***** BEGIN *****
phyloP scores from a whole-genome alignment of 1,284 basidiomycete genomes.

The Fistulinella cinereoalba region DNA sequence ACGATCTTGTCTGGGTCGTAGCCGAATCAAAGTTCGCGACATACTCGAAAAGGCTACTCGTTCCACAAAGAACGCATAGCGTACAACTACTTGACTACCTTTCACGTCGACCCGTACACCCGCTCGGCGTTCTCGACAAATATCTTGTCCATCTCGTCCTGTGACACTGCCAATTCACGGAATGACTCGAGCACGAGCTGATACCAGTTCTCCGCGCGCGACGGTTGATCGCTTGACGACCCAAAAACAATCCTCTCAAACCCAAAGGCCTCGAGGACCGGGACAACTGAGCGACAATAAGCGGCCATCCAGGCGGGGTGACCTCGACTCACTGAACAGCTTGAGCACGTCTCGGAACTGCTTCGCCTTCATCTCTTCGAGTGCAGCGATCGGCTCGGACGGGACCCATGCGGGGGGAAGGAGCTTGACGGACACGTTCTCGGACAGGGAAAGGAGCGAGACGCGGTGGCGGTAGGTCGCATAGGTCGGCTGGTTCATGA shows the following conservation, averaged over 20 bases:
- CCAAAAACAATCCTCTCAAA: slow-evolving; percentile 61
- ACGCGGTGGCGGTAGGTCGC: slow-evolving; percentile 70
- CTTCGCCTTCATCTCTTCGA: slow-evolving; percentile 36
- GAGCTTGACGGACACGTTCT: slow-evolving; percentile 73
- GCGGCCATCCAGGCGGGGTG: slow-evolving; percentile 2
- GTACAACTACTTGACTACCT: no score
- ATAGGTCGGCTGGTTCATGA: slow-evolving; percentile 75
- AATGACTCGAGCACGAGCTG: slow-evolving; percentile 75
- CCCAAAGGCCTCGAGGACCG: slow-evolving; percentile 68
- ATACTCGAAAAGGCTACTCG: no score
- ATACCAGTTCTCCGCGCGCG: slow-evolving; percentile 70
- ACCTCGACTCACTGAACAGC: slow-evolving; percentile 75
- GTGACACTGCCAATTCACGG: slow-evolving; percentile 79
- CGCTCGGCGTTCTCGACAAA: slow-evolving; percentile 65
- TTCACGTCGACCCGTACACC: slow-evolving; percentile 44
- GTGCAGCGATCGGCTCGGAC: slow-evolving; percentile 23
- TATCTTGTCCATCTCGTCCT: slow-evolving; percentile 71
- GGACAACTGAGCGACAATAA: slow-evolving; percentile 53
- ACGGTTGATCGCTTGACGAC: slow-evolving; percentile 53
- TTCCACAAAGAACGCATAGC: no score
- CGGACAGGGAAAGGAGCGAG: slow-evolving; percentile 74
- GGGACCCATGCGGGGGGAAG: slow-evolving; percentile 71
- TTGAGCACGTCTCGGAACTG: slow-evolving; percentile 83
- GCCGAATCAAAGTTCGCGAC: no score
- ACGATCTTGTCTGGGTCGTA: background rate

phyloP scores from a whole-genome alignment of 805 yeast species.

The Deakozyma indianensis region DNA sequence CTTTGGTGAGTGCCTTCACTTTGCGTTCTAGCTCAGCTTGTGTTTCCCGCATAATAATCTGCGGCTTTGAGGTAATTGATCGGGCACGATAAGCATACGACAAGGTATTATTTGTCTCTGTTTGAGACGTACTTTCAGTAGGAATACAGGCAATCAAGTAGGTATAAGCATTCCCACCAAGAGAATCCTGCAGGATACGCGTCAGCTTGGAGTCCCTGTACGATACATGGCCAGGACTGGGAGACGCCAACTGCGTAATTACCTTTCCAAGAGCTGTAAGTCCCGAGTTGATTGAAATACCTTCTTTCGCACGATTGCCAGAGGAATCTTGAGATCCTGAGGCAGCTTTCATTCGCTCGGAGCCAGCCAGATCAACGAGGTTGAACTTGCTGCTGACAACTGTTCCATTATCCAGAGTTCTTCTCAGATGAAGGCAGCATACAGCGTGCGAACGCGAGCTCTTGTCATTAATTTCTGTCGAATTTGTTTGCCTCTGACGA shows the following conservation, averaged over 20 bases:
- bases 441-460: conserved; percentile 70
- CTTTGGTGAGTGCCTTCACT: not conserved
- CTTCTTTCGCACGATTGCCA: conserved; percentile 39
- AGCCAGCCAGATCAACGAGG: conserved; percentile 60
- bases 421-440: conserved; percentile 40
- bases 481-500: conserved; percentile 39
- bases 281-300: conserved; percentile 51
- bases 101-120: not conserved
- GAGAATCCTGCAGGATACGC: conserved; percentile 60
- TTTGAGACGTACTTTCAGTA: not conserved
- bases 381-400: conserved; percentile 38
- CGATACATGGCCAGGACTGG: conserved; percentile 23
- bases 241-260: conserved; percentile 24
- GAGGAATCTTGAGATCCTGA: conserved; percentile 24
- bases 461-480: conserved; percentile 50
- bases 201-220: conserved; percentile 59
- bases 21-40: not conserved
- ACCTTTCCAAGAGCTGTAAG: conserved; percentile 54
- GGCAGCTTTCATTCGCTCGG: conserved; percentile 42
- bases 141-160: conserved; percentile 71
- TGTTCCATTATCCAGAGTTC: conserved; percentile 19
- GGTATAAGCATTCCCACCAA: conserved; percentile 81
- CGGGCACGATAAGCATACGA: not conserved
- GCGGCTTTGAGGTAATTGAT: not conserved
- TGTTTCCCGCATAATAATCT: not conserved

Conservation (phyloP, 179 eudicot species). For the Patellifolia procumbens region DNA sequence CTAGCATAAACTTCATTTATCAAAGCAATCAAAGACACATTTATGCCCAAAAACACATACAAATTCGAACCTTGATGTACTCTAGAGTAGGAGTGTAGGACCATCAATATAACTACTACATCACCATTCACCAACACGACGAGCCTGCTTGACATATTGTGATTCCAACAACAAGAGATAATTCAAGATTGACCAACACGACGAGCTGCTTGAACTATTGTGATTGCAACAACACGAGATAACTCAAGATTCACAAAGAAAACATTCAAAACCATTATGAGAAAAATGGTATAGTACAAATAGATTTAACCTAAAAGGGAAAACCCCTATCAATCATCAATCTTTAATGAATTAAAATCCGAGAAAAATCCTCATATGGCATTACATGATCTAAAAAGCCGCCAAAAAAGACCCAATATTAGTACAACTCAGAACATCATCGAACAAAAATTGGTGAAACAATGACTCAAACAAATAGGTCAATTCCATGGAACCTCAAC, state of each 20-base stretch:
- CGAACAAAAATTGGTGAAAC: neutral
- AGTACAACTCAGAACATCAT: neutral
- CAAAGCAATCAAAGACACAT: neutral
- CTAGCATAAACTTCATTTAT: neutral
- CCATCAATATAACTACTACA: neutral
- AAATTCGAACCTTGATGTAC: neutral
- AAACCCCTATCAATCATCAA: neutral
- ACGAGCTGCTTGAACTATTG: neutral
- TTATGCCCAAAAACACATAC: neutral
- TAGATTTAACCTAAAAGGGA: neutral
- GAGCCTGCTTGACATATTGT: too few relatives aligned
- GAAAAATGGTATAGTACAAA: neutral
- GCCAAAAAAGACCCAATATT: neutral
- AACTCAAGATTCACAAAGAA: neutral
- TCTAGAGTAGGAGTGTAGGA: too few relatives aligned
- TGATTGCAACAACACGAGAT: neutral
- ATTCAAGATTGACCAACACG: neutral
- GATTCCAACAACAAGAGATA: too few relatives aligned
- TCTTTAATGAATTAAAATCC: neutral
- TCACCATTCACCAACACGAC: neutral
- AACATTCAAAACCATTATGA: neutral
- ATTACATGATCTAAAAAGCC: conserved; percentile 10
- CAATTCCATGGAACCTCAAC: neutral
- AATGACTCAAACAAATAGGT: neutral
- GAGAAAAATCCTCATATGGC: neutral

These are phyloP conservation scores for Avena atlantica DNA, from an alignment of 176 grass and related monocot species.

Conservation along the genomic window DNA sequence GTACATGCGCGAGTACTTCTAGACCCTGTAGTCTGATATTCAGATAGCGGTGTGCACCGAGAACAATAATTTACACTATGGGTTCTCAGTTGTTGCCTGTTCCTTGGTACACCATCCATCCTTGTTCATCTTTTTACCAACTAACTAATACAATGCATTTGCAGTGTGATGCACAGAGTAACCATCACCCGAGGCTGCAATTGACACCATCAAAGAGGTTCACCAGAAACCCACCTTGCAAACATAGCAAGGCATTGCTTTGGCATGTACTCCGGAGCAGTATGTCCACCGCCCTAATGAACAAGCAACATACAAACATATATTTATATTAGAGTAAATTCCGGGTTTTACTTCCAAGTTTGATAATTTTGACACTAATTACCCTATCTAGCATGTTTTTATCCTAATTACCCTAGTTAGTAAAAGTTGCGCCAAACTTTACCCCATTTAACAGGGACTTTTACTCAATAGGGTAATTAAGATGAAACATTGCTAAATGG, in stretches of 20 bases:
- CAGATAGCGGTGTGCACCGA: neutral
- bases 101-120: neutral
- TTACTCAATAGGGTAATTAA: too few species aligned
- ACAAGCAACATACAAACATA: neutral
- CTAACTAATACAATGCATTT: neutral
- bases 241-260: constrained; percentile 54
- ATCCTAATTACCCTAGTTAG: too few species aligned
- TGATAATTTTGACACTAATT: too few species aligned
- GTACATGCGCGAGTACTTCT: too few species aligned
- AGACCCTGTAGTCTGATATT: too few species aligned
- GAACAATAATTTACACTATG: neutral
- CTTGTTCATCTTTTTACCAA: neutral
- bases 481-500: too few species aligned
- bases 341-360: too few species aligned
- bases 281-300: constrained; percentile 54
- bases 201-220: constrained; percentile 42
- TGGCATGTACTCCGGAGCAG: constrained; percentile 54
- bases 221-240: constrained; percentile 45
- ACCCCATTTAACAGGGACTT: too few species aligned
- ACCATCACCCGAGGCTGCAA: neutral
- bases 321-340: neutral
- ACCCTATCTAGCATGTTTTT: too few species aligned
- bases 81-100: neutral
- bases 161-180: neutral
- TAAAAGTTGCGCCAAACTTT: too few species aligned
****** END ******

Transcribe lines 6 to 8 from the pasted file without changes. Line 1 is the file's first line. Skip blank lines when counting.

- GAGCTTGACGGACACGTTCT: slow-evolving; percentile 73
- GCGGCCATCCAGGCGGGGTG: slow-evolving; percentile 2
- GTACAACTACTTGACTACCT: no score